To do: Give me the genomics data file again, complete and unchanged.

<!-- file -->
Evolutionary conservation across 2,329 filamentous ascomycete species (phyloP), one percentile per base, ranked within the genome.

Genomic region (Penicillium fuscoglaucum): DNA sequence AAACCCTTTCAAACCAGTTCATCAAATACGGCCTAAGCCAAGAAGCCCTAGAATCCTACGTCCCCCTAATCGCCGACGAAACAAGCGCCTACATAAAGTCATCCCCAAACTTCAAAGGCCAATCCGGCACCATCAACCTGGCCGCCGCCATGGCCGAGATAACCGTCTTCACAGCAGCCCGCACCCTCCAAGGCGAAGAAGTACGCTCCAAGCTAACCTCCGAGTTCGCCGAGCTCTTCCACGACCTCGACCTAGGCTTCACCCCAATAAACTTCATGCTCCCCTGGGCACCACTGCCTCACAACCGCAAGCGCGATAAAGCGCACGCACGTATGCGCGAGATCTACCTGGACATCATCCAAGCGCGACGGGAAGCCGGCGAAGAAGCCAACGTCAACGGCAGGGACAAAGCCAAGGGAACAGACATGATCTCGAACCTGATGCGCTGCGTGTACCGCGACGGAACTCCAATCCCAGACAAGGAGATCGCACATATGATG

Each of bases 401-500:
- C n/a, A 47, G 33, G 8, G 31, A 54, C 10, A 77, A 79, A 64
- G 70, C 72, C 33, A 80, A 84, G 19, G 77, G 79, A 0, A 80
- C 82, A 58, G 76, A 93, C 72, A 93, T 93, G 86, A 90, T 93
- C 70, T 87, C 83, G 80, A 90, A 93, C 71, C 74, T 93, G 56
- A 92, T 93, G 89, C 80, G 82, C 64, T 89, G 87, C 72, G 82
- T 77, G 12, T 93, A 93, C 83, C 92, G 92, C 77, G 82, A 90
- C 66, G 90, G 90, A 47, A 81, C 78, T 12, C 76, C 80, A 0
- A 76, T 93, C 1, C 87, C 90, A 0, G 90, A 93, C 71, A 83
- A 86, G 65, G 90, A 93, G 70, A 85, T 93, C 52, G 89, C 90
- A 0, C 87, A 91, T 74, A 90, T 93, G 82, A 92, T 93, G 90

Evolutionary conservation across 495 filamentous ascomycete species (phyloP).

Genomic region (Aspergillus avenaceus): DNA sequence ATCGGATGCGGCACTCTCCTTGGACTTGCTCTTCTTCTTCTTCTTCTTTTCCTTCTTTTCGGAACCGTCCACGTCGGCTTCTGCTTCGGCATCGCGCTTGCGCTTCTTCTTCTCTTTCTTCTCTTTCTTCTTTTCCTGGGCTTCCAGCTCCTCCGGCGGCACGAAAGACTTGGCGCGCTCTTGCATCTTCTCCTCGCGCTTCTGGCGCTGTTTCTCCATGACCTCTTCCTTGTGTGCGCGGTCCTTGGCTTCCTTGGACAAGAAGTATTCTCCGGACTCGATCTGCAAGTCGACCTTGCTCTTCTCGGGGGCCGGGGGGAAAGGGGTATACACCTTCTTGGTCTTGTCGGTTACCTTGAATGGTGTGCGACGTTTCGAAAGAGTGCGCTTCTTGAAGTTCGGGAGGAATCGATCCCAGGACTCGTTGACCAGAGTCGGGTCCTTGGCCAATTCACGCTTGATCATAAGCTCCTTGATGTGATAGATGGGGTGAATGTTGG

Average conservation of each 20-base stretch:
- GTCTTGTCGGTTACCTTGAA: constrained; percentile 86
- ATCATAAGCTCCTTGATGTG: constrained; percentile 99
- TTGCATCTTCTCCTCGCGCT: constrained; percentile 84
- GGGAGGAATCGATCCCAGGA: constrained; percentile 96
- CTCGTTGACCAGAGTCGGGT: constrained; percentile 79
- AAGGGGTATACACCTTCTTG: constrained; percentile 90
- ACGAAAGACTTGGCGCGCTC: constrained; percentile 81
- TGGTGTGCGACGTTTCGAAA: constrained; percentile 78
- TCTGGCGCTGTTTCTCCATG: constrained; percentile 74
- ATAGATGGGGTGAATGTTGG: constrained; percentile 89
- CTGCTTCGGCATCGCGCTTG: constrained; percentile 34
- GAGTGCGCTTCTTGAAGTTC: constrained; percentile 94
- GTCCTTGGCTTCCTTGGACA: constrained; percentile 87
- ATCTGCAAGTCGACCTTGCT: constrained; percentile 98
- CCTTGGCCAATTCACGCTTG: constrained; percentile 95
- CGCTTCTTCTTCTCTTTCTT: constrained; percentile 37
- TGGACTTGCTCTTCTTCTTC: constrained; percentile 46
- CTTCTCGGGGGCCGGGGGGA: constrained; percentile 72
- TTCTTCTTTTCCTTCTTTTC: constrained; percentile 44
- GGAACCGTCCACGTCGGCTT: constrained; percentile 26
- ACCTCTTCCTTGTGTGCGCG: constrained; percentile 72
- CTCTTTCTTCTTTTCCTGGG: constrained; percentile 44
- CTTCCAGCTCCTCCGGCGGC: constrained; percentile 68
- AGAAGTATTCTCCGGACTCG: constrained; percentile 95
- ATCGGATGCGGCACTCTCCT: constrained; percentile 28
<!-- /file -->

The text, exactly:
Evolutionary conservation across 2,329 filamentous ascomycete species (phyloP), one percentile per base, ranked within the genome.

Genomic region (Penicillium fuscoglaucum): DNA sequence AAACCCTTTCAAACCAGTTCATCAAATACGGCCTAAGCCAAGAAGCCCTAGAATCCTACGTCCCCCTAATCGCCGACGAAACAAGCGCCTACATAAAGTCATCCCCAAACTTCAAAGGCCAATCCGGCACCATCAACCTGGCCGCCGCCATGGCCGAGATAACCGTCTTCACAGCAGCCCGCACCCTCCAAGGCGAAGAAGTACGCTCCAAGCTAACCTCCGAGTTCGCCGAGCTCTTCCACGACCTCGACCTAGGCTTCACCCCAATAAACTTCATGCTCCCCTGGGCACCACTGCCTCACAACCGCAAGCGCGATAAAGCGCACGCACGTATGCGCGAGATCTACCTGGACATCATCCAAGCGCGACGGGAAGCCGGCGAAGAAGCCAACGTCAACGGCAGGGACAAAGCCAAGGGAACAGACATGATCTCGAACCTGATGCGCTGCGTGTACCGCGACGGAACTCCAATCCCAGACAAGGAGATCGCACATATGATG

Each of bases 401-500:
- C n/a, A 47, G 33, G 8, G 31, A 54, C 10, A 77, A 79, A 64
- G 70, C 72, C 33, A 80, A 84, G 19, G 77, G 79, A 0, A 80
- C 82, A 58, G 76, A 93, C 72, A 93, T 93, G 86, A 90, T 93
- C 70, T 87, C 83, G 80, A 90, A 93, C 71, C 74, T 93, G 56
- A 92, T 93, G 89, C 80, G 82, C 64, T 89, G 87, C 72, G 82
- T 77, G 12, T 93, A 93, C 83, C 92, G 92, C 77, G 82, A 90
- C 66, G 90, G 90, A 47, A 81, C 78, T 12, C 76, C 80, A 0
- A 76, T 93, C 1, C 87, C 90, A 0, G 90, A 93, C 71, A 83
- A 86, G 65, G 90, A 93, G 70, A 85, T 93, C 52, G 89, C 90
- A 0, C 87, A 91, T 74, A 90, T 93, G 82, A 92, T 93, G 90

Evolutionary conservation across 495 filamentous ascomycete species (phyloP).

Genomic region (Aspergillus avenaceus): DNA sequence ATCGGATGCGGCACTCTCCTTGGACTTGCTCTTCTTCTTCTTCTTCTTTTCCTTCTTTTCGGAACCGTCCACGTCGGCTTCTGCTTCGGCATCGCGCTTGCGCTTCTTCTTCTCTTTCTTCTCTTTCTTCTTTTCCTGGGCTTCCAGCTCCTCCGGCGGCACGAAAGACTTGGCGCGCTCTTGCATCTTCTCCTCGCGCTTCTGGCGCTGTTTCTCCATGACCTCTTCCTTGTGTGCGCGGTCCTTGGCTTCCTTGGACAAGAAGTATTCTCCGGACTCGATCTGCAAGTCGACCTTGCTCTTCTCGGGGGCCGGGGGGAAAGGGGTATACACCTTCTTGGTCTTGTCGGTTACCTTGAATGGTGTGCGACGTTTCGAAAGAGTGCGCTTCTTGAAGTTCGGGAGGAATCGATCCCAGGACTCGTTGACCAGAGTCGGGTCCTTGGCCAATTCACGCTTGATCATAAGCTCCTTGATGTGATAGATGGGGTGAATGTTGG

Average conservation of each 20-base stretch:
- GTCTTGTCGGTTACCTTGAA: constrained; percentile 86
- ATCATAAGCTCCTTGATGTG: constrained; percentile 99
- TTGCATCTTCTCCTCGCGCT: constrained; percentile 84
- GGGAGGAATCGATCCCAGGA: constrained; percentile 96
- CTCGTTGACCAGAGTCGGGT: constrained; percentile 79
- AAGGGGTATACACCTTCTTG: constrained; percentile 90
- ACGAAAGACTTGGCGCGCTC: constrained; percentile 81
- TGGTGTGCGACGTTTCGAAA: constrained; percentile 78
- TCTGGCGCTGTTTCTCCATG: constrained; percentile 74
- ATAGATGGGGTGAATGTTGG: constrained; percentile 89
- CTGCTTCGGCATCGCGCTTG: constrained; percentile 34
- GAGTGCGCTTCTTGAAGTTC: constrained; percentile 94
- GTCCTTGGCTTCCTTGGACA: constrained; percentile 87
- ATCTGCAAGTCGACCTTGCT: constrained; percentile 98
- CCTTGGCCAATTCACGCTTG: constrained; percentile 95
- CGCTTCTTCTTCTCTTTCTT: constrained; percentile 37
- TGGACTTGCTCTTCTTCTTC: constrained; percentile 46
- CTTCTCGGGGGCCGGGGGGA: constrained; percentile 72
- TTCTTCTTTTCCTTCTTTTC: constrained; percentile 44
- GGAACCGTCCACGTCGGCTT: constrained; percentile 26
- ACCTCTTCCTTGTGTGCGCG: constrained; percentile 72
- CTCTTTCTTCTTTTCCTGGG: constrained; percentile 44
- CTTCCAGCTCCTCCGGCGGC: constrained; percentile 68
- AGAAGTATTCTCCGGACTCG: constrained; percentile 95
- ATCGGATGCGGCACTCTCCT: constrained; percentile 28